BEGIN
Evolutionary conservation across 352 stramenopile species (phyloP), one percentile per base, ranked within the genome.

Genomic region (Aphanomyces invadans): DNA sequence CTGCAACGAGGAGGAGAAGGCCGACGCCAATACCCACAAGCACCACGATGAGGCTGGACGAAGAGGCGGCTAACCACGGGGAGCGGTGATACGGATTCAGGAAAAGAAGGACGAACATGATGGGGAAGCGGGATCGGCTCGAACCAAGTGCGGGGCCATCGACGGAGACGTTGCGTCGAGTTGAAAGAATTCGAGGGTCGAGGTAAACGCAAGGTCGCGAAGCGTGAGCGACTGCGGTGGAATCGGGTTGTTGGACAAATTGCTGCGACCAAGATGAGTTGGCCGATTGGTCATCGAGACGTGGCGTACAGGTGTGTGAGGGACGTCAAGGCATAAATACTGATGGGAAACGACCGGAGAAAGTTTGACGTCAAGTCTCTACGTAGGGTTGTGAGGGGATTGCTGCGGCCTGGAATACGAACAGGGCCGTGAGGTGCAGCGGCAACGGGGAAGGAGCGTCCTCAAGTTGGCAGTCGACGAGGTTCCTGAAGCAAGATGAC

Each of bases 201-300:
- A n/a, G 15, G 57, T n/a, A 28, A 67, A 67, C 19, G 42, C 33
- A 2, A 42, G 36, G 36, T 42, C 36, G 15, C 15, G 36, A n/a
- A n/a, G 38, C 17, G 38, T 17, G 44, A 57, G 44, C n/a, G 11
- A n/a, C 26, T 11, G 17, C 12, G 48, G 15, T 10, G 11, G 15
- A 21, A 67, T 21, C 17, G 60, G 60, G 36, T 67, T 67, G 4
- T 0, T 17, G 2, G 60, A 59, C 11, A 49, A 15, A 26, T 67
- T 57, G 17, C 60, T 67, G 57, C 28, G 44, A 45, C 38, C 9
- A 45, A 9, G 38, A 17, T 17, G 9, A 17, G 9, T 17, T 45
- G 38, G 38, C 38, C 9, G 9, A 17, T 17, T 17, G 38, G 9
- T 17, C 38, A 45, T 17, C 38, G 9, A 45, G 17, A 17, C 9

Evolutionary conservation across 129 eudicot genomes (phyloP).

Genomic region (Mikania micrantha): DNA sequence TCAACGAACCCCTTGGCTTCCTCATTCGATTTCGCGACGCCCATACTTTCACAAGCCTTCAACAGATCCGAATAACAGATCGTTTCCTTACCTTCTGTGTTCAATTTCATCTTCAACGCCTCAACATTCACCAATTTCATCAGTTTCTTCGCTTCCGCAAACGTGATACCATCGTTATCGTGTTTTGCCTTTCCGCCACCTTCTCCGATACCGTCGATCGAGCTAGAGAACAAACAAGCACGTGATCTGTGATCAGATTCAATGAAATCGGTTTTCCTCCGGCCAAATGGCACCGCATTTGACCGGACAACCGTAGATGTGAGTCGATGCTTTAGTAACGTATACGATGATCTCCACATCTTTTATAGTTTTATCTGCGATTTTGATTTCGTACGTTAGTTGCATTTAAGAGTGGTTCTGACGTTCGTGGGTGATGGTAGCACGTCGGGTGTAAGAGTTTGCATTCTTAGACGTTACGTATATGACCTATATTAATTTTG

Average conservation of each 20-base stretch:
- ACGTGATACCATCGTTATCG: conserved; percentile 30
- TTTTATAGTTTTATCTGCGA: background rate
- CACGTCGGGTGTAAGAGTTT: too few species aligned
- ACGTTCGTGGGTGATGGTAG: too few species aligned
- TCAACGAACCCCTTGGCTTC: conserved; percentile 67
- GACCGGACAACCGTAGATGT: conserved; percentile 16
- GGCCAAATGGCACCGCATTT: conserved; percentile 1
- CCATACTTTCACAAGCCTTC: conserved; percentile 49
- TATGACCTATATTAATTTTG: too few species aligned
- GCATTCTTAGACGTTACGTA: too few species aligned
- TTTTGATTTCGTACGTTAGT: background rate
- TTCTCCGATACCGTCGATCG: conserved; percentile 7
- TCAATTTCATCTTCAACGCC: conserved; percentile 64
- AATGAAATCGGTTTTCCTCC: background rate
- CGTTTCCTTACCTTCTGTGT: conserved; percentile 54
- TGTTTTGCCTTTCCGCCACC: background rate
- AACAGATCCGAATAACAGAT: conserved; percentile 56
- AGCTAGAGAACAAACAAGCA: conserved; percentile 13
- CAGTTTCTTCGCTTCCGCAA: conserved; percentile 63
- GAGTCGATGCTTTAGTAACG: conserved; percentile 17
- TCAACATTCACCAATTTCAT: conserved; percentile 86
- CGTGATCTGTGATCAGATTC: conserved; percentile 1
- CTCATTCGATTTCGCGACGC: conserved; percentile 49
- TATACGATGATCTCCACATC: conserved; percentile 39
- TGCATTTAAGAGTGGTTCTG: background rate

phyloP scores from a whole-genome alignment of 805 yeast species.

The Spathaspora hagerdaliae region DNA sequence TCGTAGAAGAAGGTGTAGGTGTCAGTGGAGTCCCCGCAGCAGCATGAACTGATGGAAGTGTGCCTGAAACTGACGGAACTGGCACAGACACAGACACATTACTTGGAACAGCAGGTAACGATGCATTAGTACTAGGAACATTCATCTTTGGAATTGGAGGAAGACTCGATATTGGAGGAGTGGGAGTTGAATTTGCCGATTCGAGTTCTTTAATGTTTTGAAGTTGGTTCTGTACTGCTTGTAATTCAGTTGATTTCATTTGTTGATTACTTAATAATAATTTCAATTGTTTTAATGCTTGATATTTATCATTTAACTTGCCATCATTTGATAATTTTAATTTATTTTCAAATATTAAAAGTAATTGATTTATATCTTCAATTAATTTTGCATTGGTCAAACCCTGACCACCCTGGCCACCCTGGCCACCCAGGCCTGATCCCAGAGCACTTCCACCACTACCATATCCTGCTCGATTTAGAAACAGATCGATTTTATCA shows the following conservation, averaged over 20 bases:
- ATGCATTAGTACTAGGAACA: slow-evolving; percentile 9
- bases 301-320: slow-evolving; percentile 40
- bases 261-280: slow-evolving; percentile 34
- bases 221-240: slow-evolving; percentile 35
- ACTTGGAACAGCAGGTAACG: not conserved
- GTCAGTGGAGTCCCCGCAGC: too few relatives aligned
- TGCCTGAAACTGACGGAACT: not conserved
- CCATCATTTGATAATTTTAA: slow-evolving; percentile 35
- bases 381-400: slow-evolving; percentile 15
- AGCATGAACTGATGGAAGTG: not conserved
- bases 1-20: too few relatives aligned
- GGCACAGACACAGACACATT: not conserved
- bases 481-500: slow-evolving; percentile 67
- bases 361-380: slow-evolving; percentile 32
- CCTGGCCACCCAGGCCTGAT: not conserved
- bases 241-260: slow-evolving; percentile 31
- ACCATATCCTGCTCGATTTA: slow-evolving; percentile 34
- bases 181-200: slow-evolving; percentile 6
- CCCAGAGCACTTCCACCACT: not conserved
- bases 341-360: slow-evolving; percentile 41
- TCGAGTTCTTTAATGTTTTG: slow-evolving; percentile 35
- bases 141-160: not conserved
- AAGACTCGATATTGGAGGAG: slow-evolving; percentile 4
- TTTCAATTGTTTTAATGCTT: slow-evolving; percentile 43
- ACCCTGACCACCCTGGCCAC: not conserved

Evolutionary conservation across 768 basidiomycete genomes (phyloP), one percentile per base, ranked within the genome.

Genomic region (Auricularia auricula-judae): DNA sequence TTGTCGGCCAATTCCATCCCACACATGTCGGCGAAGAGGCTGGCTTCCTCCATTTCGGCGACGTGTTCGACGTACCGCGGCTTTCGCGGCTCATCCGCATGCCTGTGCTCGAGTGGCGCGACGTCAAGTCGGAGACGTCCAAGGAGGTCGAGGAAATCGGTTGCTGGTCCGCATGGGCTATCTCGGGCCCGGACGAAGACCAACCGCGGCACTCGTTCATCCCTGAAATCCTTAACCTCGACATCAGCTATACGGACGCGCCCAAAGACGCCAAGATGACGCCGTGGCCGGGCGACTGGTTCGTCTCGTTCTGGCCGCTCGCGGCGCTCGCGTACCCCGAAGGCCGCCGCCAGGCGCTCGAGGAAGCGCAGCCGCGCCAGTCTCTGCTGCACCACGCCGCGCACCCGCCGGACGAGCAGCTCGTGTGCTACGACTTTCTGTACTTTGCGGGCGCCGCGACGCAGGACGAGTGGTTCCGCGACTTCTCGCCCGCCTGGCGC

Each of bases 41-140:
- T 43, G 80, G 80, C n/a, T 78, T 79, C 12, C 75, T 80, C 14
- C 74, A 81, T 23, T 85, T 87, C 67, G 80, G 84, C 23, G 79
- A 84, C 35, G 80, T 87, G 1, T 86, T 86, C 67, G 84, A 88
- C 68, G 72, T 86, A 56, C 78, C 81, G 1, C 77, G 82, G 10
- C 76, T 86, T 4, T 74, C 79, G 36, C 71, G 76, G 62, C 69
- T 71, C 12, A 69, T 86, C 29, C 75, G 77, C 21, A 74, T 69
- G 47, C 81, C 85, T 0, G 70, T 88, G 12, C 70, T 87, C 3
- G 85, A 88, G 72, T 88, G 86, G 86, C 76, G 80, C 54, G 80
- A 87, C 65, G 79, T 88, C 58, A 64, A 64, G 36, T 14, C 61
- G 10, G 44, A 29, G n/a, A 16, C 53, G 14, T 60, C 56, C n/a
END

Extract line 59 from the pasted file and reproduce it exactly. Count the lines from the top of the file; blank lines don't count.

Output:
- bases 241-260: slow-evolving; percentile 31